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Old 01-30-2010, 04:21 PM
 
13,566 posts, read 22,018,249 times
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Hello to anyone that can offer insight, advice, and/or help!

I have a potential job opportunity in Santiago, Chile. I already have a lot of experience with living in another country for a long period of time (I am from the U.S. and lived in Brasilia, Brazil specifically--I've also traveled/studied around the world extensively).

I'd like to know any inside information about living in Santiago, Chile. I would live there for at least two years.

Here are areas to consider:

1. Being African-American/Black in Santiago.

2. Integrating/Semi-Integrating/Connecting to Chilean people/culture.

3. Transportation (Car Necessity?)--I'll be living in or within 15 minutes of the Lo Barnechea section of the city.

4. Anything else?


I welcome all opinions, advice, suggestions, etc. Don't be shy...being forthright is a plus!

Thank you in advance.
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Old 02-09-2010, 11:39 AM
 
2,147 posts, read 4,341,323 times
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Have you checked the all chile expats forum? do a google search-it's an extensive forum and should provide all the info you need. Sorry I cannot provide more (I've never been to chile,but was researching it myself)! But I am positive that forum will get you covered. Solid info on there.
Good luck!

Last edited by lrmsd; 02-09-2010 at 11:40 AM.. Reason: adding
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Old 02-28-2010, 10:08 PM
 
Location: Western Michigan
92 posts, read 224,020 times
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Default :-)

Hi there,

I lived in Chile for two and a half months a couple years ago. I am not black/African American, but I can give you some insight about living in Santiago.

First of all, I think you will find that it's quite easy. There are PLENTY of transportation systems (taxi, the subway, etc.). So, you probably won't need a car. There are plenty of bussing systems that travel to all of the major towns throughout Chile. I travelled to and from Santiago on many various occassions using the bussing system. Cheap and efficient.

Second of all, you'll find that there are plenty of markets and little food shops to visit. Many of those little shops sell plenty of pan (bread). Pan is probably THE staple food of Chile so be prepared to get bombarded with that and lots of pastries... Chileans LOVE to share their food and offer you pan and pastries all the time. Just keep in mind that if you don't want to gain weight, it is best to simply say "no thank you" and avoid this stuff all the time at all costs! I gained ten pounds (and I'm relatively thin).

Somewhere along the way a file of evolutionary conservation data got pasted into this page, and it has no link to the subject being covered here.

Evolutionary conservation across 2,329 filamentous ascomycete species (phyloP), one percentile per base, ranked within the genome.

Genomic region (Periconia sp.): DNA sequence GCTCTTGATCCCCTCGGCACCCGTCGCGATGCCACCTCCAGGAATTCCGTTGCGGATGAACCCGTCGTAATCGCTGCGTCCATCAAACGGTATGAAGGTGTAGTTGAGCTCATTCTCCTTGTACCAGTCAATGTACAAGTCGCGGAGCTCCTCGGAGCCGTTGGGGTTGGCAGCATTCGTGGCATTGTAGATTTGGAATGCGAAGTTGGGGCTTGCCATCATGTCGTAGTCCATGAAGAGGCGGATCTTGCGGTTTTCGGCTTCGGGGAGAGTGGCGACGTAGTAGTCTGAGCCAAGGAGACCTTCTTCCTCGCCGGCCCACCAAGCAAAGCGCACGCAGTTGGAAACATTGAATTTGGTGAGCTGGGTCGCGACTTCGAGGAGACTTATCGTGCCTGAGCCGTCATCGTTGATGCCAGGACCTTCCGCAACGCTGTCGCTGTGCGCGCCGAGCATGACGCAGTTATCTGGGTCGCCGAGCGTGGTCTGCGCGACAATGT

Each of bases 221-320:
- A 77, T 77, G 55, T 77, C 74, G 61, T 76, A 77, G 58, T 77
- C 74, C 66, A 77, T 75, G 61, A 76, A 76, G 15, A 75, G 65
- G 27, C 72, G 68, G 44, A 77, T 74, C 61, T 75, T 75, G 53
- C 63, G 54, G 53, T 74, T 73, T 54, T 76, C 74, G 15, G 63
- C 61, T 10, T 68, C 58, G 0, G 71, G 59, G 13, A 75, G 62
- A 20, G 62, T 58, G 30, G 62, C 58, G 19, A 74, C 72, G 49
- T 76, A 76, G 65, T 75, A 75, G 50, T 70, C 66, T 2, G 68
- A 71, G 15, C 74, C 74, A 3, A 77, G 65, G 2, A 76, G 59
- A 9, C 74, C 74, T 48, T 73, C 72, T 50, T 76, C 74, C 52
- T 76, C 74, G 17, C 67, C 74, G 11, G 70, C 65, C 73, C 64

Third of all, be prepared for lots of smog. Santiago is a VERY smoggy city. I had to blow my nose on several occassions and saw that my snot was BLACK. Yeah, it's that bad. So, if you have any breathing conditions like asthma, it is very important to keep this in mind.

Fourthly, you'll find that the people are quite friendly, although I believe they are not as friendly as in other Latino cultures. From my experience, they seemed to be a bit more closed. My best suggestion is that you know Spanish fairly well or at least attempt to speak Spanish. They will welcome you more that way I believe. I could barely speak Spanish so it was pretty difficult. I found that hardly any people could speak English as well.

Fifth, it is SO IMPORTANT to keep a close eye on your personal belongings. Being an African American, you will stick out quite a bit more and people will naturally be more drawn to you, being a foreigner and all. I have blonde hair and I stuck out like a sore thumb as everyone has black hair (well, MOST people). I was therefore more of a target for pick-pocketers because they see people of European descent (I am an American) as being more well-off. If you have a backpack or other bag and you go to sit down at a table to eat, I was told that you should put the leg of the chair inside the strap of the bag so that if anyone attempted to grap your back, they would have an awfully tough time trying to do so. They would have to pull you with them. Just be really careful about that. People are very keen on stealing in big cities like that.

Finally, I suggest that you go to several money-exchange places to figure out their exchange rates. Some places charge you ridiculous amounts and others are much better. Whatever you do, DON'T exchange at the airport. They rip you off there.